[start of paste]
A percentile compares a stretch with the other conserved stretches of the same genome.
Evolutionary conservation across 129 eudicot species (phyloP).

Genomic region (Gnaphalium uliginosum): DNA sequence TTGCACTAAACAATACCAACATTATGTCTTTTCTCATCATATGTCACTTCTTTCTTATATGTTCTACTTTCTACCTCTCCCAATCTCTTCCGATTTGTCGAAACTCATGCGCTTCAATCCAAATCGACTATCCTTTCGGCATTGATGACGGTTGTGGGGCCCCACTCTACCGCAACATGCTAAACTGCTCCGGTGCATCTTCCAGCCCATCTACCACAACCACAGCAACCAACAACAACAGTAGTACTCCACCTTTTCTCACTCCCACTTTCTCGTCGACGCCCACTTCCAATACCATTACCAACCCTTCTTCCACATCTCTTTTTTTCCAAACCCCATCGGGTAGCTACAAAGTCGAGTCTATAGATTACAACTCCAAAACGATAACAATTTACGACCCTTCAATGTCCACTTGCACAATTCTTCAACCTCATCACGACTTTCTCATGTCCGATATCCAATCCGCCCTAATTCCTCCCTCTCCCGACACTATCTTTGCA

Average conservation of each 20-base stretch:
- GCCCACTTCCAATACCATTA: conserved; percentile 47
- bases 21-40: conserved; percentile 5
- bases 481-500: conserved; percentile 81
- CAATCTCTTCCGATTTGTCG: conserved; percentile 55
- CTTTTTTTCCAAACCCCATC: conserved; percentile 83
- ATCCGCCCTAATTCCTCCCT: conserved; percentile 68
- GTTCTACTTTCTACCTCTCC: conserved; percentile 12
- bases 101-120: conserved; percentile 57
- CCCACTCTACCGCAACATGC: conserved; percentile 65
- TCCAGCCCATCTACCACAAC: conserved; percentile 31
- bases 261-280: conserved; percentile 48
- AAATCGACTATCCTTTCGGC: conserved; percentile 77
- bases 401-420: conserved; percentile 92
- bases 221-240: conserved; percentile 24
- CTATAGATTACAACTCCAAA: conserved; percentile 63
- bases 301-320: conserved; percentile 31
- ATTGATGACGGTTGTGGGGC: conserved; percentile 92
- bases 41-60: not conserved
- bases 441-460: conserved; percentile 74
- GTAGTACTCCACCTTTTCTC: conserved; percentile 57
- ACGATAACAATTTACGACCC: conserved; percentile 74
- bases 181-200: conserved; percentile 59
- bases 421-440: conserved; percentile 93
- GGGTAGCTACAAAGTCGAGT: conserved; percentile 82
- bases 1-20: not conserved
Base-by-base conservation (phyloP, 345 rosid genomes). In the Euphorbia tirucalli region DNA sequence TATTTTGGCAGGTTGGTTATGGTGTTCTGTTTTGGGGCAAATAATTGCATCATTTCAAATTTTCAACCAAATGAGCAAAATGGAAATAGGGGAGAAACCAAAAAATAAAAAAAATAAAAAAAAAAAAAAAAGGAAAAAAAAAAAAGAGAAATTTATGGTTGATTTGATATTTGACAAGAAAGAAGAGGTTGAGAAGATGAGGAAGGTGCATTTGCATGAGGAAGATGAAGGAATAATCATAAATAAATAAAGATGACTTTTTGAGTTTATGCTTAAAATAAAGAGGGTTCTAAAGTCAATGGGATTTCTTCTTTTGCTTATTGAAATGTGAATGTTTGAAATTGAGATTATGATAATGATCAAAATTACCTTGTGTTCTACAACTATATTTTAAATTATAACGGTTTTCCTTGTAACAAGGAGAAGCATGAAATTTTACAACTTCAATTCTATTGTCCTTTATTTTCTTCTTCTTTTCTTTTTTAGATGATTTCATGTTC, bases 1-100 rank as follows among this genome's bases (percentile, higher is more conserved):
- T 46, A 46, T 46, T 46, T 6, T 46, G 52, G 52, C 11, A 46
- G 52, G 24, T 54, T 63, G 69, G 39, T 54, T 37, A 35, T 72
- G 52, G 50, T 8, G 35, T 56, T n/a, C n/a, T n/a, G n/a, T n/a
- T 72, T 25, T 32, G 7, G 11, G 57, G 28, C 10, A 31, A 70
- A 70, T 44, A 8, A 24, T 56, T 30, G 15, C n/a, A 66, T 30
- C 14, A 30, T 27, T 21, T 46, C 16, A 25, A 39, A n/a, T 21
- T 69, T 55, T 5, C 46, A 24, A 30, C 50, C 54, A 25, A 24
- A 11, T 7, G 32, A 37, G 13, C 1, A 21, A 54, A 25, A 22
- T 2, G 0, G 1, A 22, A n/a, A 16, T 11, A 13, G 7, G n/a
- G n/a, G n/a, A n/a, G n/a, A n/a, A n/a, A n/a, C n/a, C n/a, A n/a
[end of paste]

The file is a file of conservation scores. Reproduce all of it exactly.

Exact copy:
A percentile compares a stretch with the other conserved stretches of the same genome.
Evolutionary conservation across 129 eudicot species (phyloP).

Genomic region (Gnaphalium uliginosum): DNA sequence TTGCACTAAACAATACCAACATTATGTCTTTTCTCATCATATGTCACTTCTTTCTTATATGTTCTACTTTCTACCTCTCCCAATCTCTTCCGATTTGTCGAAACTCATGCGCTTCAATCCAAATCGACTATCCTTTCGGCATTGATGACGGTTGTGGGGCCCCACTCTACCGCAACATGCTAAACTGCTCCGGTGCATCTTCCAGCCCATCTACCACAACCACAGCAACCAACAACAACAGTAGTACTCCACCTTTTCTCACTCCCACTTTCTCGTCGACGCCCACTTCCAATACCATTACCAACCCTTCTTCCACATCTCTTTTTTTCCAAACCCCATCGGGTAGCTACAAAGTCGAGTCTATAGATTACAACTCCAAAACGATAACAATTTACGACCCTTCAATGTCCACTTGCACAATTCTTCAACCTCATCACGACTTTCTCATGTCCGATATCCAATCCGCCCTAATTCCTCCCTCTCCCGACACTATCTTTGCA

Average conservation of each 20-base stretch:
- GCCCACTTCCAATACCATTA: conserved; percentile 47
- bases 21-40: conserved; percentile 5
- bases 481-500: conserved; percentile 81
- CAATCTCTTCCGATTTGTCG: conserved; percentile 55
- CTTTTTTTCCAAACCCCATC: conserved; percentile 83
- ATCCGCCCTAATTCCTCCCT: conserved; percentile 68
- GTTCTACTTTCTACCTCTCC: conserved; percentile 12
- bases 101-120: conserved; percentile 57
- CCCACTCTACCGCAACATGC: conserved; percentile 65
- TCCAGCCCATCTACCACAAC: conserved; percentile 31
- bases 261-280: conserved; percentile 48
- AAATCGACTATCCTTTCGGC: conserved; percentile 77
- bases 401-420: conserved; percentile 92
- bases 221-240: conserved; percentile 24
- CTATAGATTACAACTCCAAA: conserved; percentile 63
- bases 301-320: conserved; percentile 31
- ATTGATGACGGTTGTGGGGC: conserved; percentile 92
- bases 41-60: not conserved
- bases 441-460: conserved; percentile 74
- GTAGTACTCCACCTTTTCTC: conserved; percentile 57
- ACGATAACAATTTACGACCC: conserved; percentile 74
- bases 181-200: conserved; percentile 59
- bases 421-440: conserved; percentile 93
- GGGTAGCTACAAAGTCGAGT: conserved; percentile 82
- bases 1-20: not conserved
Base-by-base conservation (phyloP, 345 rosid genomes). In the Euphorbia tirucalli region DNA sequence TATTTTGGCAGGTTGGTTATGGTGTTCTGTTTTGGGGCAAATAATTGCATCATTTCAAATTTTCAACCAAATGAGCAAAATGGAAATAGGGGAGAAACCAAAAAATAAAAAAAATAAAAAAAAAAAAAAAAGGAAAAAAAAAAAAGAGAAATTTATGGTTGATTTGATATTTGACAAGAAAGAAGAGGTTGAGAAGATGAGGAAGGTGCATTTGCATGAGGAAGATGAAGGAATAATCATAAATAAATAAAGATGACTTTTTGAGTTTATGCTTAAAATAAAGAGGGTTCTAAAGTCAATGGGATTTCTTCTTTTGCTTATTGAAATGTGAATGTTTGAAATTGAGATTATGATAATGATCAAAATTACCTTGTGTTCTACAACTATATTTTAAATTATAACGGTTTTCCTTGTAACAAGGAGAAGCATGAAATTTTACAACTTCAATTCTATTGTCCTTTATTTTCTTCTTCTTTTCTTTTTTAGATGATTTCATGTTC, bases 1-100 rank as follows among this genome's bases (percentile, higher is more conserved):
- T 46, A 46, T 46, T 46, T 6, T 46, G 52, G 52, C 11, A 46
- G 52, G 24, T 54, T 63, G 69, G 39, T 54, T 37, A 35, T 72
- G 52, G 50, T 8, G 35, T 56, T n/a, C n/a, T n/a, G n/a, T n/a
- T 72, T 25, T 32, G 7, G 11, G 57, G 28, C 10, A 31, A 70
- A 70, T 44, A 8, A 24, T 56, T 30, G 15, C n/a, A 66, T 30
- C 14, A 30, T 27, T 21, T 46, C 16, A 25, A 39, A n/a, T 21
- T 69, T 55, T 5, C 46, A 24, A 30, C 50, C 54, A 25, A 24
- A 11, T 7, G 32, A 37, G 13, C 1, A 21, A 54, A 25, A 22
- T 2, G 0, G 1, A 22, A n/a, A 16, T 11, A 13, G 7, G n/a
- G n/a, G n/a, A n/a, G n/a, A n/a, A n/a, A n/a, C n/a, C n/a, A n/a